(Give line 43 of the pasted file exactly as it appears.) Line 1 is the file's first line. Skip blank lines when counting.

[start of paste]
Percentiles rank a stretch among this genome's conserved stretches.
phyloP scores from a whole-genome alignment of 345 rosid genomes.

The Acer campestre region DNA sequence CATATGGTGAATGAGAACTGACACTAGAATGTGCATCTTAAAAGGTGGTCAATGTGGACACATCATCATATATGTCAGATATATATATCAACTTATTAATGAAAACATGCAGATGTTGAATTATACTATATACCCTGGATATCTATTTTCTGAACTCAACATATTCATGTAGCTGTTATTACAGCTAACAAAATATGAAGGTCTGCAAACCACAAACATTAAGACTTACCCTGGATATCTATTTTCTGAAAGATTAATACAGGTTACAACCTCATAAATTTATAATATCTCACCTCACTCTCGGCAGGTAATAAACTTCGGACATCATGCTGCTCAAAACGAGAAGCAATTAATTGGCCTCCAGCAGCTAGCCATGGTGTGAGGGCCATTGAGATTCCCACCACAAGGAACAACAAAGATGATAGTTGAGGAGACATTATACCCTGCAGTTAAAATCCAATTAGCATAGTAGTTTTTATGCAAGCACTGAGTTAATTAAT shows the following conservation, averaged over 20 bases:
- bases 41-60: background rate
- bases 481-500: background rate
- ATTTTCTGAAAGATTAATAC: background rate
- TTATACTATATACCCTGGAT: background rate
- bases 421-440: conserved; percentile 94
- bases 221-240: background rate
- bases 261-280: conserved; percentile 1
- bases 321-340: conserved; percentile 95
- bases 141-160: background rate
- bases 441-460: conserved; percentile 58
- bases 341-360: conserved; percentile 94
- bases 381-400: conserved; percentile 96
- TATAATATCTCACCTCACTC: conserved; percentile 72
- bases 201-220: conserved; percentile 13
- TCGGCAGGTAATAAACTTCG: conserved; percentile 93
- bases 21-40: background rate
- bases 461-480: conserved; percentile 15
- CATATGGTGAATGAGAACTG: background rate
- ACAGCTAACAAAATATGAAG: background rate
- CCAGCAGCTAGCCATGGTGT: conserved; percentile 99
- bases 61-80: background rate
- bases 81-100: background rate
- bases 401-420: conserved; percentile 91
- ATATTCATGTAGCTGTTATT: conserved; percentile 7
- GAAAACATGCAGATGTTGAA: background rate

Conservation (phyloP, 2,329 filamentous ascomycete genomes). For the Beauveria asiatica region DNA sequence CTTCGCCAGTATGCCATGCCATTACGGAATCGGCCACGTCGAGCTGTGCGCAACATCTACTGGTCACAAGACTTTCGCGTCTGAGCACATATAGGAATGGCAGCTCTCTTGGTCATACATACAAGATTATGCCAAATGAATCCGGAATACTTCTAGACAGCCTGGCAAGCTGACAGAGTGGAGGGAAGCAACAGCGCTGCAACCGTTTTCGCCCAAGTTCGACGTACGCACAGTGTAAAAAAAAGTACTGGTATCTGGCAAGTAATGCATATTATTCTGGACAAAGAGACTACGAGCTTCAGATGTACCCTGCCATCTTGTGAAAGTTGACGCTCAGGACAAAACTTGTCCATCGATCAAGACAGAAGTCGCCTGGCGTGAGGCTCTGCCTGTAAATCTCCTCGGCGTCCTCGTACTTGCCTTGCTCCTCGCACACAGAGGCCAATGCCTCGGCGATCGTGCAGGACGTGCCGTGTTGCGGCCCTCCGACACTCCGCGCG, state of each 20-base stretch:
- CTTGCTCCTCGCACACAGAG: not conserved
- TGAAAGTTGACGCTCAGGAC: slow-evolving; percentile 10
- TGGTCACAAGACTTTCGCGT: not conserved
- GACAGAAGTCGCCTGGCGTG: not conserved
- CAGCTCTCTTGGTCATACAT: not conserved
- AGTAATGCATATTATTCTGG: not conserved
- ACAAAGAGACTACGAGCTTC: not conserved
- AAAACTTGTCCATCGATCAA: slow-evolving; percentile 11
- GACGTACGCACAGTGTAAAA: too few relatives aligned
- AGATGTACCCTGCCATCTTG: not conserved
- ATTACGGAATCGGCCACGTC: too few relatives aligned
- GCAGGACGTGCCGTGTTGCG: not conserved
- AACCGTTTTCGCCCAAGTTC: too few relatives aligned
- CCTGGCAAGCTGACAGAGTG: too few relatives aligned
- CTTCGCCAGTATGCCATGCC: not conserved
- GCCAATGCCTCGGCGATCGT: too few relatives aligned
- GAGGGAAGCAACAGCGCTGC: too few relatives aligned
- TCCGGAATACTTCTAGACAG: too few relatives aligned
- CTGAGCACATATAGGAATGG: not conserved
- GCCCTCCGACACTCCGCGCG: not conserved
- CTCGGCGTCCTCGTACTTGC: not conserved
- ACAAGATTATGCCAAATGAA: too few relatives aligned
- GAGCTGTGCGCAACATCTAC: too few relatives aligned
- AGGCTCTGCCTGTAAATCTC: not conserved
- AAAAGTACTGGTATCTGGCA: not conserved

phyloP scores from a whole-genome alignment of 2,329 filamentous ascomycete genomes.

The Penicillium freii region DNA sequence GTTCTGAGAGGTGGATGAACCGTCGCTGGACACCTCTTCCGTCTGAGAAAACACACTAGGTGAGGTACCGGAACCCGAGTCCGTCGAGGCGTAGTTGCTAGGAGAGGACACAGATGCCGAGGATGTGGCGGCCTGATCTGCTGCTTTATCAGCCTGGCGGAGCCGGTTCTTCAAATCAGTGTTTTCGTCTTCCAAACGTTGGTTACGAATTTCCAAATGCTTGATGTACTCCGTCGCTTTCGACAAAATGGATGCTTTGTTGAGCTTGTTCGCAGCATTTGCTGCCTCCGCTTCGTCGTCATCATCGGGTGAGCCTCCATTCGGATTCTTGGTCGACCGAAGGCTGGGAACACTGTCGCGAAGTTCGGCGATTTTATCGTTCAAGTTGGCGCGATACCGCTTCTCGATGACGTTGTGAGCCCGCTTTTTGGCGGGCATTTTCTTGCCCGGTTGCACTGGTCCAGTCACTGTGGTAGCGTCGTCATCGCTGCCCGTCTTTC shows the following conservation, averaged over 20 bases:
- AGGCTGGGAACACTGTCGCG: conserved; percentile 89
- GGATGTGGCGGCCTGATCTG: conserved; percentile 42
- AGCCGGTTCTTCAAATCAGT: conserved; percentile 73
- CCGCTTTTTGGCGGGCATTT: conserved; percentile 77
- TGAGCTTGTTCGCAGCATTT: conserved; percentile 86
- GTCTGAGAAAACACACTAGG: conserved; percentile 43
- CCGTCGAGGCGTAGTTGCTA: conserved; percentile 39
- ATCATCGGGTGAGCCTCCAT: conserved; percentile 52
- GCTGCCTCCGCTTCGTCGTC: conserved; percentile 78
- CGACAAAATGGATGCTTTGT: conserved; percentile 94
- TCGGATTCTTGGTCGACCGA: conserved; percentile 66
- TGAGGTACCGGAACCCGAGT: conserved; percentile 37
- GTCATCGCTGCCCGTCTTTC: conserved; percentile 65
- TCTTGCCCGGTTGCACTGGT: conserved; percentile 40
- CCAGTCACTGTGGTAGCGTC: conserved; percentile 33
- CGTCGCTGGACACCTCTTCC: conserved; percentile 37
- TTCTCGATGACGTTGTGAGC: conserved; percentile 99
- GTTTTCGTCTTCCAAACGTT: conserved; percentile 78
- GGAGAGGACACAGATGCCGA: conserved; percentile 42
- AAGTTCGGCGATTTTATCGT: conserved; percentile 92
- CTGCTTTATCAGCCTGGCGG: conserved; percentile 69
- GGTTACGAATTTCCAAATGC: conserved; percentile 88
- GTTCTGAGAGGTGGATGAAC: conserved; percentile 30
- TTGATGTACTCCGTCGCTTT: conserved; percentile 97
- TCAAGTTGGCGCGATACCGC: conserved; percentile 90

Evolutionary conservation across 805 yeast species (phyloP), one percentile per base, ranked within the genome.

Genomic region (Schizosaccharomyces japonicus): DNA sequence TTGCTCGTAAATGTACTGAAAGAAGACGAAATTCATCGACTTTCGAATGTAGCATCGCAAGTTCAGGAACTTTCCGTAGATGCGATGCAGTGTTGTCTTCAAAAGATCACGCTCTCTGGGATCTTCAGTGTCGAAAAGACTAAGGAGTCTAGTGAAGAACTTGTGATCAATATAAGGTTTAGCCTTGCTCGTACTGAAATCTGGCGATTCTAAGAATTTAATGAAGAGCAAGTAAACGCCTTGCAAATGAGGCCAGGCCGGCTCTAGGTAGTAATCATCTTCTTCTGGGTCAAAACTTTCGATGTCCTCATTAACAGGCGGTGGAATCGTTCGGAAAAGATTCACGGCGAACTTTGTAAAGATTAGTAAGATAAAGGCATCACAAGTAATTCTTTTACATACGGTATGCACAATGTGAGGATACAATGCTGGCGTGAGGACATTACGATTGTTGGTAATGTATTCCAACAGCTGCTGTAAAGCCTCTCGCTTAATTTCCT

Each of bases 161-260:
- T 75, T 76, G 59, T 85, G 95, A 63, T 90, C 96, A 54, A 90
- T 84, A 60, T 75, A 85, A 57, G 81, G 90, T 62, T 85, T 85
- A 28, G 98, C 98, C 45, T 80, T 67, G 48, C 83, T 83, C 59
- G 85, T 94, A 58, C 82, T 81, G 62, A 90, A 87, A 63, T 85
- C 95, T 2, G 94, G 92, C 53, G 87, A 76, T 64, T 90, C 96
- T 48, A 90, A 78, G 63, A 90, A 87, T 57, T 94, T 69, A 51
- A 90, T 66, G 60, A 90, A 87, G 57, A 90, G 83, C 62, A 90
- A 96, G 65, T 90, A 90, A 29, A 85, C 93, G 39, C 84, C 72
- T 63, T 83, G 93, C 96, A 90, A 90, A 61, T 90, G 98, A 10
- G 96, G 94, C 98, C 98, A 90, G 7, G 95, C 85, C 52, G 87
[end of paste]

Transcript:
- CCTGGCAAGCTGACAGAGTG: too few relatives aligned